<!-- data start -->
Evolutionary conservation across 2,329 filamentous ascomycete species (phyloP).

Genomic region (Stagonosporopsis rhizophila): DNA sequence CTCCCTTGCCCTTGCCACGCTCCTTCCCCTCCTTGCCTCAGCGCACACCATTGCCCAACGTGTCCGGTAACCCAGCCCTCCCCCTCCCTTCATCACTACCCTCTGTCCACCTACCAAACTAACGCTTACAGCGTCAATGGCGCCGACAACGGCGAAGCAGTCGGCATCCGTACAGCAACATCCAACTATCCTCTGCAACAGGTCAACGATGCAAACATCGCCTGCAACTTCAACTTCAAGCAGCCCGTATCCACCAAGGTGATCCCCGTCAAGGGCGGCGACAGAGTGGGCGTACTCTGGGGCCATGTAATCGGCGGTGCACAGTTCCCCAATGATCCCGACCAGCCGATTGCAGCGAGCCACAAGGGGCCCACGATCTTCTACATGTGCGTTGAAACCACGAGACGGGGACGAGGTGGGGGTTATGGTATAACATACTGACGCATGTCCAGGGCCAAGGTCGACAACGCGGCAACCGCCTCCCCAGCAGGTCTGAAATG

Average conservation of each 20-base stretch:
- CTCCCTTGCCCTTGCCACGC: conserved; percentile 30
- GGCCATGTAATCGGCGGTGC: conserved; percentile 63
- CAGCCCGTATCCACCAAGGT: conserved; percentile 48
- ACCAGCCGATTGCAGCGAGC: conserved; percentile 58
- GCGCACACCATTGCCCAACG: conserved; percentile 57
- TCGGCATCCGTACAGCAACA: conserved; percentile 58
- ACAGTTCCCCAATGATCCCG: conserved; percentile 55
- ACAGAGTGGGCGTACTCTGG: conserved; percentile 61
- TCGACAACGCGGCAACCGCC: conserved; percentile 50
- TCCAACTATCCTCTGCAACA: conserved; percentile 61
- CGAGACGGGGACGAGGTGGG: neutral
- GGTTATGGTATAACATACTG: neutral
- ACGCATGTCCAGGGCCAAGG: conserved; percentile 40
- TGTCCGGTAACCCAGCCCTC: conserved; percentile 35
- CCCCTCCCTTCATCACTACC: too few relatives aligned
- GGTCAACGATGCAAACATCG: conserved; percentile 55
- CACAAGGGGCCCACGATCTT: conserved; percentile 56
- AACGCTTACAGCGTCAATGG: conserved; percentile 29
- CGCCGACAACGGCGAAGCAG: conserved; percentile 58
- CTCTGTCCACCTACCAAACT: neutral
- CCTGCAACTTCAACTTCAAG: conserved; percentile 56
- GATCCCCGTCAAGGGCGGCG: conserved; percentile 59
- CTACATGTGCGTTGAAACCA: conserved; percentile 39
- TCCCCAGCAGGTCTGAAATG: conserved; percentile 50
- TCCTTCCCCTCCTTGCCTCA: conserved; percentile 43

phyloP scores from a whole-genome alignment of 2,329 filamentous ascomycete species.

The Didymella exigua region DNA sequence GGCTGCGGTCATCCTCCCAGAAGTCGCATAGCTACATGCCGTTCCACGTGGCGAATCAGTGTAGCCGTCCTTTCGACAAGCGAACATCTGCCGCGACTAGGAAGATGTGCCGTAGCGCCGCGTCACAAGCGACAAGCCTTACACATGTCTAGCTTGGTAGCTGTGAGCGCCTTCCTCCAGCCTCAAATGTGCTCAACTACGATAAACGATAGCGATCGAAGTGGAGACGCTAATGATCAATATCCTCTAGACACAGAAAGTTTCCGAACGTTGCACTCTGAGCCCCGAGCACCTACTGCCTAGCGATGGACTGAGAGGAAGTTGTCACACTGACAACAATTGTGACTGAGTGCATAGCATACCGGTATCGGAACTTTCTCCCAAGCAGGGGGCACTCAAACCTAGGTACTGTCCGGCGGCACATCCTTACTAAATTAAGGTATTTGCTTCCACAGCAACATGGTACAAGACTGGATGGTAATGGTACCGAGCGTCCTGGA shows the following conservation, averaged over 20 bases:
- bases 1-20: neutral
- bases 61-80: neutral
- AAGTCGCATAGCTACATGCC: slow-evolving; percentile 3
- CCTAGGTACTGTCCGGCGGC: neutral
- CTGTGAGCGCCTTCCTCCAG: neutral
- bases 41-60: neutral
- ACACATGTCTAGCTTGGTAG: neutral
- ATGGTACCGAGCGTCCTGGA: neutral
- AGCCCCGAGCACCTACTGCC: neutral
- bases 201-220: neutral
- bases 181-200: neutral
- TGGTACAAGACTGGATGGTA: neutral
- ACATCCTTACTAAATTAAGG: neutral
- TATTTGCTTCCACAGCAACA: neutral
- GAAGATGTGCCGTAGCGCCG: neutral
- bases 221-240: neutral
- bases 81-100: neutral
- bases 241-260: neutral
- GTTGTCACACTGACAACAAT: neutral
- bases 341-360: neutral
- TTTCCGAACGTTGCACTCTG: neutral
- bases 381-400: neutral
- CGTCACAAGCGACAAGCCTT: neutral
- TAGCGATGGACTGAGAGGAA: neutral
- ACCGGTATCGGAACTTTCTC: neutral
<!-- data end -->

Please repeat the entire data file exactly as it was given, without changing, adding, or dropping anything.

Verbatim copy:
Evolutionary conservation across 2,329 filamentous ascomycete species (phyloP).

Genomic region (Stagonosporopsis rhizophila): DNA sequence CTCCCTTGCCCTTGCCACGCTCCTTCCCCTCCTTGCCTCAGCGCACACCATTGCCCAACGTGTCCGGTAACCCAGCCCTCCCCCTCCCTTCATCACTACCCTCTGTCCACCTACCAAACTAACGCTTACAGCGTCAATGGCGCCGACAACGGCGAAGCAGTCGGCATCCGTACAGCAACATCCAACTATCCTCTGCAACAGGTCAACGATGCAAACATCGCCTGCAACTTCAACTTCAAGCAGCCCGTATCCACCAAGGTGATCCCCGTCAAGGGCGGCGACAGAGTGGGCGTACTCTGGGGCCATGTAATCGGCGGTGCACAGTTCCCCAATGATCCCGACCAGCCGATTGCAGCGAGCCACAAGGGGCCCACGATCTTCTACATGTGCGTTGAAACCACGAGACGGGGACGAGGTGGGGGTTATGGTATAACATACTGACGCATGTCCAGGGCCAAGGTCGACAACGCGGCAACCGCCTCCCCAGCAGGTCTGAAATG

Average conservation of each 20-base stretch:
- CTCCCTTGCCCTTGCCACGC: conserved; percentile 30
- GGCCATGTAATCGGCGGTGC: conserved; percentile 63
- CAGCCCGTATCCACCAAGGT: conserved; percentile 48
- ACCAGCCGATTGCAGCGAGC: conserved; percentile 58
- GCGCACACCATTGCCCAACG: conserved; percentile 57
- TCGGCATCCGTACAGCAACA: conserved; percentile 58
- ACAGTTCCCCAATGATCCCG: conserved; percentile 55
- ACAGAGTGGGCGTACTCTGG: conserved; percentile 61
- TCGACAACGCGGCAACCGCC: conserved; percentile 50
- TCCAACTATCCTCTGCAACA: conserved; percentile 61
- CGAGACGGGGACGAGGTGGG: neutral
- GGTTATGGTATAACATACTG: neutral
- ACGCATGTCCAGGGCCAAGG: conserved; percentile 40
- TGTCCGGTAACCCAGCCCTC: conserved; percentile 35
- CCCCTCCCTTCATCACTACC: too few relatives aligned
- GGTCAACGATGCAAACATCG: conserved; percentile 55
- CACAAGGGGCCCACGATCTT: conserved; percentile 56
- AACGCTTACAGCGTCAATGG: conserved; percentile 29
- CGCCGACAACGGCGAAGCAG: conserved; percentile 58
- CTCTGTCCACCTACCAAACT: neutral
- CCTGCAACTTCAACTTCAAG: conserved; percentile 56
- GATCCCCGTCAAGGGCGGCG: conserved; percentile 59
- CTACATGTGCGTTGAAACCA: conserved; percentile 39
- TCCCCAGCAGGTCTGAAATG: conserved; percentile 50
- TCCTTCCCCTCCTTGCCTCA: conserved; percentile 43

phyloP scores from a whole-genome alignment of 2,329 filamentous ascomycete species.

The Didymella exigua region DNA sequence GGCTGCGGTCATCCTCCCAGAAGTCGCATAGCTACATGCCGTTCCACGTGGCGAATCAGTGTAGCCGTCCTTTCGACAAGCGAACATCTGCCGCGACTAGGAAGATGTGCCGTAGCGCCGCGTCACAAGCGACAAGCCTTACACATGTCTAGCTTGGTAGCTGTGAGCGCCTTCCTCCAGCCTCAAATGTGCTCAACTACGATAAACGATAGCGATCGAAGTGGAGACGCTAATGATCAATATCCTCTAGACACAGAAAGTTTCCGAACGTTGCACTCTGAGCCCCGAGCACCTACTGCCTAGCGATGGACTGAGAGGAAGTTGTCACACTGACAACAATTGTGACTGAGTGCATAGCATACCGGTATCGGAACTTTCTCCCAAGCAGGGGGCACTCAAACCTAGGTACTGTCCGGCGGCACATCCTTACTAAATTAAGGTATTTGCTTCCACAGCAACATGGTACAAGACTGGATGGTAATGGTACCGAGCGTCCTGGA shows the following conservation, averaged over 20 bases:
- bases 1-20: neutral
- bases 61-80: neutral
- AAGTCGCATAGCTACATGCC: slow-evolving; percentile 3
- CCTAGGTACTGTCCGGCGGC: neutral
- CTGTGAGCGCCTTCCTCCAG: neutral
- bases 41-60: neutral
- ACACATGTCTAGCTTGGTAG: neutral
- ATGGTACCGAGCGTCCTGGA: neutral
- AGCCCCGAGCACCTACTGCC: neutral
- bases 201-220: neutral
- bases 181-200: neutral
- TGGTACAAGACTGGATGGTA: neutral
- ACATCCTTACTAAATTAAGG: neutral
- TATTTGCTTCCACAGCAACA: neutral
- GAAGATGTGCCGTAGCGCCG: neutral
- bases 221-240: neutral
- bases 81-100: neutral
- bases 241-260: neutral
- GTTGTCACACTGACAACAAT: neutral
- bases 341-360: neutral
- TTTCCGAACGTTGCACTCTG: neutral
- bases 381-400: neutral
- CGTCACAAGCGACAAGCCTT: neutral
- TAGCGATGGACTGAGAGGAA: neutral
- ACCGGTATCGGAACTTTCTC: neutral